Graduates told to take bar work while they look for jobs

Discussion in 'Current Affairs, News and Analysis' started by Hootch, Jan 5, 2009.

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  1. With advisors like this, I really pity these youngsters. Is this all the Association of Graduate Recruiters can come up with?? Imagination free zone.

    GRADUATES face a desperate struggle for good jobs as employers cut back for the first time in years.

    University-leavers should be prepared to stack shelves or work behind a bar as the recession bites, according to the Association of Graduate Recruiters.

    Many of this year's graduates will be in for "a shock" because they have grown up in an affluent society believing that good jobs "fall from trees", the organisation said.

    The forecast comes as the latest unemployment figures show that 18 to 24-year-olds are already faring worse than any other age group. And graduates are forecast to leave university this year on average £21,500 in debt.

    The association, which represents 600 leading graduate employers, is analysing responses to its winter recruitment survey.

    Chief executive Carl Gilleard said: "It will be the first time in six years that the trend is downwards."

    He added that final-year students must be prepared to be flexible and that a good degree on its own is no longer enough - graduates now need to make themselves as attractive as possible by emphasising work experience and life skills.

    "Perhaps as a result of years of growth, we have become a little complacent and think graduate jobs fall from trees," Mr Gilleard said. "They don't. And they certainly won't this year.

    "It has been a little bit too easy in recent years and comes as a bit of a shock. Graduates sometimes don't really understand that it's a competition. I think it's something to do with the affluent society that Generation Y has grown up in."

    Mr Gilleard said university-leavers should make the most of any job they can get. "Even if you're just stacking shelves or working behind a bar, you are gaining experience," he said.

    He added that a university education is still a good investment but that some people will question this in the light of the downturn in graduate jobs.

    "There will be a challenge for universities and maybe for the Government to convince next year's 17-year-olds that it's worth going," he said.

    National Union of Students president Wes Streeting said the figures "will make worrying reading for students and their families preparing for graduation in 2009".

    But Higher Education Minister David Lammy said employers still valued graduates' skills. "Having a degree remains one of the best pathways to a rewarding career," he said.

    The figures coincide with news that investment banks have generally narrowed the universities they recruit from down to a small group including Oxford, Cambridge and Imperial College, London, while only a few were recruiting from the London School of Economics or University College London.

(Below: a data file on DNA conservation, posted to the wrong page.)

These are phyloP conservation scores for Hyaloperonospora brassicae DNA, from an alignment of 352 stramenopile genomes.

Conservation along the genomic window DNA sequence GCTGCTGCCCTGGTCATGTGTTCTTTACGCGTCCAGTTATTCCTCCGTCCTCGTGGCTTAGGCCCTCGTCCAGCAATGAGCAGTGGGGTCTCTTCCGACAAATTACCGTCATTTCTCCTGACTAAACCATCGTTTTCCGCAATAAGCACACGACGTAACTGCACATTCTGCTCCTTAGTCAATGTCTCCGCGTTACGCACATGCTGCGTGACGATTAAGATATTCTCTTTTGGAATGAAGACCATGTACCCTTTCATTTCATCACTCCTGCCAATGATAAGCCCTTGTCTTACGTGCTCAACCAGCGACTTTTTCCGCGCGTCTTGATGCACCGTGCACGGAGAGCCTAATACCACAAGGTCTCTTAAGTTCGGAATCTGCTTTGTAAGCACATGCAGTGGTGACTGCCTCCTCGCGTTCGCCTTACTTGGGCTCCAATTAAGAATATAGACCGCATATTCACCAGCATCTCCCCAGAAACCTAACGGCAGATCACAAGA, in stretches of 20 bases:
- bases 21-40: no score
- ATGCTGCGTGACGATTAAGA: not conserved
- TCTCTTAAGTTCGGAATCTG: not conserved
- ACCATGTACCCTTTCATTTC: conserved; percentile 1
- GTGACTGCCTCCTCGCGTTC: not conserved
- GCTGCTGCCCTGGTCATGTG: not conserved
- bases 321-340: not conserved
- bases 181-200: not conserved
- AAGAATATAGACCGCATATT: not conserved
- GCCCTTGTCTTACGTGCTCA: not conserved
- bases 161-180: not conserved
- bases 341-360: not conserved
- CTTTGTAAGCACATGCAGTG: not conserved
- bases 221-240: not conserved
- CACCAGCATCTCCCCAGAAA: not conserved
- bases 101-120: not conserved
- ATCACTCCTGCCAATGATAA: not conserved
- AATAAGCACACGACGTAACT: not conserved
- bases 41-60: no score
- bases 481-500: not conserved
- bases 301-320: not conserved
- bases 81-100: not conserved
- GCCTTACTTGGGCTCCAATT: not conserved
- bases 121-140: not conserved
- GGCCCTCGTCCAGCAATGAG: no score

Gordon Chesterman, director of Cambridge University Careers Service, said banks' recruitment of students was about 50 per cent down on last year.
  2. Working in a bar after university? What a novel and unusual idea.

    When I left university in the nineties there were no advisors of this calibre so I just took a bar job. If these geniuses had been around I might have done something more worthwhile, like working in a bar.

    Non story.
  3. Why the fuck shouldn't they work in a bar.....Just because they have degrees, doesn't entitle them to have the best jobs.

    If they dont like bar work, well the Army is always an option.
  4. Complete non-story.......a real story would be about the displaced ozzy barstaff in London!
  5. Auld-Yin

    Auld-Yin LE Reviewer Book Reviewer Reviews Editor

    What's your problem Hooch? Just 'cos they have recently obtained a degree they should not roll up their sleeves and do a days work?

    Do you mean that, as holders of said degree, the country should fund them at about £26k until they find a job that suits them.
  6. Outrageous idea - I trust these bar jobs start at £30k + ?
  7. Mr_Fingerz

    Mr_Fingerz LE Book Reviewer

    Oh bar work, as in; "in a bar" and not "at the bar".....

    They'll have the opportunity to develop appropriate interpersonal, and other work skills. Such as listening to others instead of hoiking their ill informed opinions upon the rest of the world.

    I suppose they could tell their parents that they're training to be baristas :D
  8. Got no problem with Grads doing this type of job, it has been too good for too long. I recall a "summer intern" at a place I used to work, when we told him he would not get a grad position, he broke into tears - seems it was the first time anyone had failed him at anything.

    To me this just seems lazy, what about the other opportunities to build skills, receive workforce relevant training and experience.

    I graduated into a recession and took a sh@t job with a charlaton, but I got some experience.